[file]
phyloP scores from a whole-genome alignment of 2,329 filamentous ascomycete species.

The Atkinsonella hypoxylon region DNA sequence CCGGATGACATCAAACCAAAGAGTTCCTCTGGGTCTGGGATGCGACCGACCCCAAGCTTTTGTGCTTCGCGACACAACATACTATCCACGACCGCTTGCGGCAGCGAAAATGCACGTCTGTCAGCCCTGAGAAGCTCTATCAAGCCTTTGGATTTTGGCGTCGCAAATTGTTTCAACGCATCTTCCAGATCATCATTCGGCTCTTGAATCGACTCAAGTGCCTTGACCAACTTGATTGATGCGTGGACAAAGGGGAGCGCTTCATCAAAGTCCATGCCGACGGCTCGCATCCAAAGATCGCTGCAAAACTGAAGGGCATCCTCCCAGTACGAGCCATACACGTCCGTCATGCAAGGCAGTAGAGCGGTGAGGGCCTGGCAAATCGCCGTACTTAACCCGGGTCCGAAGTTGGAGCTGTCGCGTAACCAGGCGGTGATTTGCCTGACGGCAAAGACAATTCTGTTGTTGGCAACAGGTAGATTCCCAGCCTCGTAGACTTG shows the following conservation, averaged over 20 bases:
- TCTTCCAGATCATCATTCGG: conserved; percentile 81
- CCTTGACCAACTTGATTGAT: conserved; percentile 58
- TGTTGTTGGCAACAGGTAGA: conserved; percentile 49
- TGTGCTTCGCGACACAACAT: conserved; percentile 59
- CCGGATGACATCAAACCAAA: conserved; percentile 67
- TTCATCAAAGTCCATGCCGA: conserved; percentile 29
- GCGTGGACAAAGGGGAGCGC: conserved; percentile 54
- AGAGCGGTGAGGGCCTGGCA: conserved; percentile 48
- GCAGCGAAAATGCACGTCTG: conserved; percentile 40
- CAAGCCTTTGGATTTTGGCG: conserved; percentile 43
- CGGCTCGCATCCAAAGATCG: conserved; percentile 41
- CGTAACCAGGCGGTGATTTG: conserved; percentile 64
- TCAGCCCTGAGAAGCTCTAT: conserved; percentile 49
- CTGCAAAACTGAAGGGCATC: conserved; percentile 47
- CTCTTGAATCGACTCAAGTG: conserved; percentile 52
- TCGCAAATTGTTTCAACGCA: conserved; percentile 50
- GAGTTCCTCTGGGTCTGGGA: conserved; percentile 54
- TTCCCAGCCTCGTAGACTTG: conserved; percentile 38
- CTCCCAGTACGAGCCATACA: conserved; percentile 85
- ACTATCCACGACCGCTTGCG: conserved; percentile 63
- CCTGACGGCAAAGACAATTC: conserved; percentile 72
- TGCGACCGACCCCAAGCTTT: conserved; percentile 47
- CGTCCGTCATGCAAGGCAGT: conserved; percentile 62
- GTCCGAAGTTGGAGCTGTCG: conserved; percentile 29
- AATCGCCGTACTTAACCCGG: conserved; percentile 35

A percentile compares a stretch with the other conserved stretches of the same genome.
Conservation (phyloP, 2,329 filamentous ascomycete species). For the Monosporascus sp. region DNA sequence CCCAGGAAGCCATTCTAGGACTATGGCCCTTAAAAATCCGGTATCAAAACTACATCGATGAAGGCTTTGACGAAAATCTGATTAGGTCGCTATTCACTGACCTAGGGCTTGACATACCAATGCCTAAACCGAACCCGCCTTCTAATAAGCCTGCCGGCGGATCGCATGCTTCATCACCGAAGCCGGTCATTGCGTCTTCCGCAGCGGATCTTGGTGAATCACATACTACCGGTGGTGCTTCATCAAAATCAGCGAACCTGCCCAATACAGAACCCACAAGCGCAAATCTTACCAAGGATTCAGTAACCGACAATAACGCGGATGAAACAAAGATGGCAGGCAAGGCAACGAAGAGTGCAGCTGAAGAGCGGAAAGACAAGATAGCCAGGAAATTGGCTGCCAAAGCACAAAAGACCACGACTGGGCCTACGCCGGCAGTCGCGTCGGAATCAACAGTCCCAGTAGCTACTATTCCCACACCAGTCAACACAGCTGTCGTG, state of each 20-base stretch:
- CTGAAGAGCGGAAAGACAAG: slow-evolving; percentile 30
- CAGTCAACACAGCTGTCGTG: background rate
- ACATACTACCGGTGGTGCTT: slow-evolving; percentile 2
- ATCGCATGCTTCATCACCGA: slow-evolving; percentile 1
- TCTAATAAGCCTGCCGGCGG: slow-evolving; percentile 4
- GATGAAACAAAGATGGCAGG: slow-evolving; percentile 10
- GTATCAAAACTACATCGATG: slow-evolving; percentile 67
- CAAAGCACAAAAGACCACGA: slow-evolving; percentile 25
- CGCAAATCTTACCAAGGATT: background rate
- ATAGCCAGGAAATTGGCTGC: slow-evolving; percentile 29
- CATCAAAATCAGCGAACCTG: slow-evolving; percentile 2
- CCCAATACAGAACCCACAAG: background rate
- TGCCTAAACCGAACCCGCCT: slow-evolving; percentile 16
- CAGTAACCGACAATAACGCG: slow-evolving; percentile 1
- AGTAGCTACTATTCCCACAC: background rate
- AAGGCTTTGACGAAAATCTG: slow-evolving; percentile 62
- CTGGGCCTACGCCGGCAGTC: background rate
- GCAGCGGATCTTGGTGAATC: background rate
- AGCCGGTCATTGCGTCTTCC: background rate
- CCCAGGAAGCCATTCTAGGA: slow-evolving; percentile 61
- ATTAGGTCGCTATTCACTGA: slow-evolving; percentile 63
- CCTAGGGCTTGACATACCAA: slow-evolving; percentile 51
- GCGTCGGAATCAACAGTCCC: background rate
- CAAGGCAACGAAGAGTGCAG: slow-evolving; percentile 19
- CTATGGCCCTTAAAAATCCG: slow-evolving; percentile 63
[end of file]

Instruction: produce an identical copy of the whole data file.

phyloP scores from a whole-genome alignment of 2,329 filamentous ascomycete species.

The Atkinsonella hypoxylon region DNA sequence CCGGATGACATCAAACCAAAGAGTTCCTCTGGGTCTGGGATGCGACCGACCCCAAGCTTTTGTGCTTCGCGACACAACATACTATCCACGACCGCTTGCGGCAGCGAAAATGCACGTCTGTCAGCCCTGAGAAGCTCTATCAAGCCTTTGGATTTTGGCGTCGCAAATTGTTTCAACGCATCTTCCAGATCATCATTCGGCTCTTGAATCGACTCAAGTGCCTTGACCAACTTGATTGATGCGTGGACAAAGGGGAGCGCTTCATCAAAGTCCATGCCGACGGCTCGCATCCAAAGATCGCTGCAAAACTGAAGGGCATCCTCCCAGTACGAGCCATACACGTCCGTCATGCAAGGCAGTAGAGCGGTGAGGGCCTGGCAAATCGCCGTACTTAACCCGGGTCCGAAGTTGGAGCTGTCGCGTAACCAGGCGGTGATTTGCCTGACGGCAAAGACAATTCTGTTGTTGGCAACAGGTAGATTCCCAGCCTCGTAGACTTG shows the following conservation, averaged over 20 bases:
- TCTTCCAGATCATCATTCGG: conserved; percentile 81
- CCTTGACCAACTTGATTGAT: conserved; percentile 58
- TGTTGTTGGCAACAGGTAGA: conserved; percentile 49
- TGTGCTTCGCGACACAACAT: conserved; percentile 59
- CCGGATGACATCAAACCAAA: conserved; percentile 67
- TTCATCAAAGTCCATGCCGA: conserved; percentile 29
- GCGTGGACAAAGGGGAGCGC: conserved; percentile 54
- AGAGCGGTGAGGGCCTGGCA: conserved; percentile 48
- GCAGCGAAAATGCACGTCTG: conserved; percentile 40
- CAAGCCTTTGGATTTTGGCG: conserved; percentile 43
- CGGCTCGCATCCAAAGATCG: conserved; percentile 41
- CGTAACCAGGCGGTGATTTG: conserved; percentile 64
- TCAGCCCTGAGAAGCTCTAT: conserved; percentile 49
- CTGCAAAACTGAAGGGCATC: conserved; percentile 47
- CTCTTGAATCGACTCAAGTG: conserved; percentile 52
- TCGCAAATTGTTTCAACGCA: conserved; percentile 50
- GAGTTCCTCTGGGTCTGGGA: conserved; percentile 54
- TTCCCAGCCTCGTAGACTTG: conserved; percentile 38
- CTCCCAGTACGAGCCATACA: conserved; percentile 85
- ACTATCCACGACCGCTTGCG: conserved; percentile 63
- CCTGACGGCAAAGACAATTC: conserved; percentile 72
- TGCGACCGACCCCAAGCTTT: conserved; percentile 47
- CGTCCGTCATGCAAGGCAGT: conserved; percentile 62
- GTCCGAAGTTGGAGCTGTCG: conserved; percentile 29
- AATCGCCGTACTTAACCCGG: conserved; percentile 35

A percentile compares a stretch with the other conserved stretches of the same genome.
Conservation (phyloP, 2,329 filamentous ascomycete species). For the Monosporascus sp. region DNA sequence CCCAGGAAGCCATTCTAGGACTATGGCCCTTAAAAATCCGGTATCAAAACTACATCGATGAAGGCTTTGACGAAAATCTGATTAGGTCGCTATTCACTGACCTAGGGCTTGACATACCAATGCCTAAACCGAACCCGCCTTCTAATAAGCCTGCCGGCGGATCGCATGCTTCATCACCGAAGCCGGTCATTGCGTCTTCCGCAGCGGATCTTGGTGAATCACATACTACCGGTGGTGCTTCATCAAAATCAGCGAACCTGCCCAATACAGAACCCACAAGCGCAAATCTTACCAAGGATTCAGTAACCGACAATAACGCGGATGAAACAAAGATGGCAGGCAAGGCAACGAAGAGTGCAGCTGAAGAGCGGAAAGACAAGATAGCCAGGAAATTGGCTGCCAAAGCACAAAAGACCACGACTGGGCCTACGCCGGCAGTCGCGTCGGAATCAACAGTCCCAGTAGCTACTATTCCCACACCAGTCAACACAGCTGTCGTG, state of each 20-base stretch:
- CTGAAGAGCGGAAAGACAAG: slow-evolving; percentile 30
- CAGTCAACACAGCTGTCGTG: background rate
- ACATACTACCGGTGGTGCTT: slow-evolving; percentile 2
- ATCGCATGCTTCATCACCGA: slow-evolving; percentile 1
- TCTAATAAGCCTGCCGGCGG: slow-evolving; percentile 4
- GATGAAACAAAGATGGCAGG: slow-evolving; percentile 10
- GTATCAAAACTACATCGATG: slow-evolving; percentile 67
- CAAAGCACAAAAGACCACGA: slow-evolving; percentile 25
- CGCAAATCTTACCAAGGATT: background rate
- ATAGCCAGGAAATTGGCTGC: slow-evolving; percentile 29
- CATCAAAATCAGCGAACCTG: slow-evolving; percentile 2
- CCCAATACAGAACCCACAAG: background rate
- TGCCTAAACCGAACCCGCCT: slow-evolving; percentile 16
- CAGTAACCGACAATAACGCG: slow-evolving; percentile 1
- AGTAGCTACTATTCCCACAC: background rate
- AAGGCTTTGACGAAAATCTG: slow-evolving; percentile 62
- CTGGGCCTACGCCGGCAGTC: background rate
- GCAGCGGATCTTGGTGAATC: background rate
- AGCCGGTCATTGCGTCTTCC: background rate
- CCCAGGAAGCCATTCTAGGA: slow-evolving; percentile 61
- ATTAGGTCGCTATTCACTGA: slow-evolving; percentile 63
- CCTAGGGCTTGACATACCAA: slow-evolving; percentile 51
- GCGTCGGAATCAACAGTCCC: background rate
- CAAGGCAACGAAGAGTGCAG: slow-evolving; percentile 19
- CTATGGCCCTTAAAAATCCG: slow-evolving; percentile 63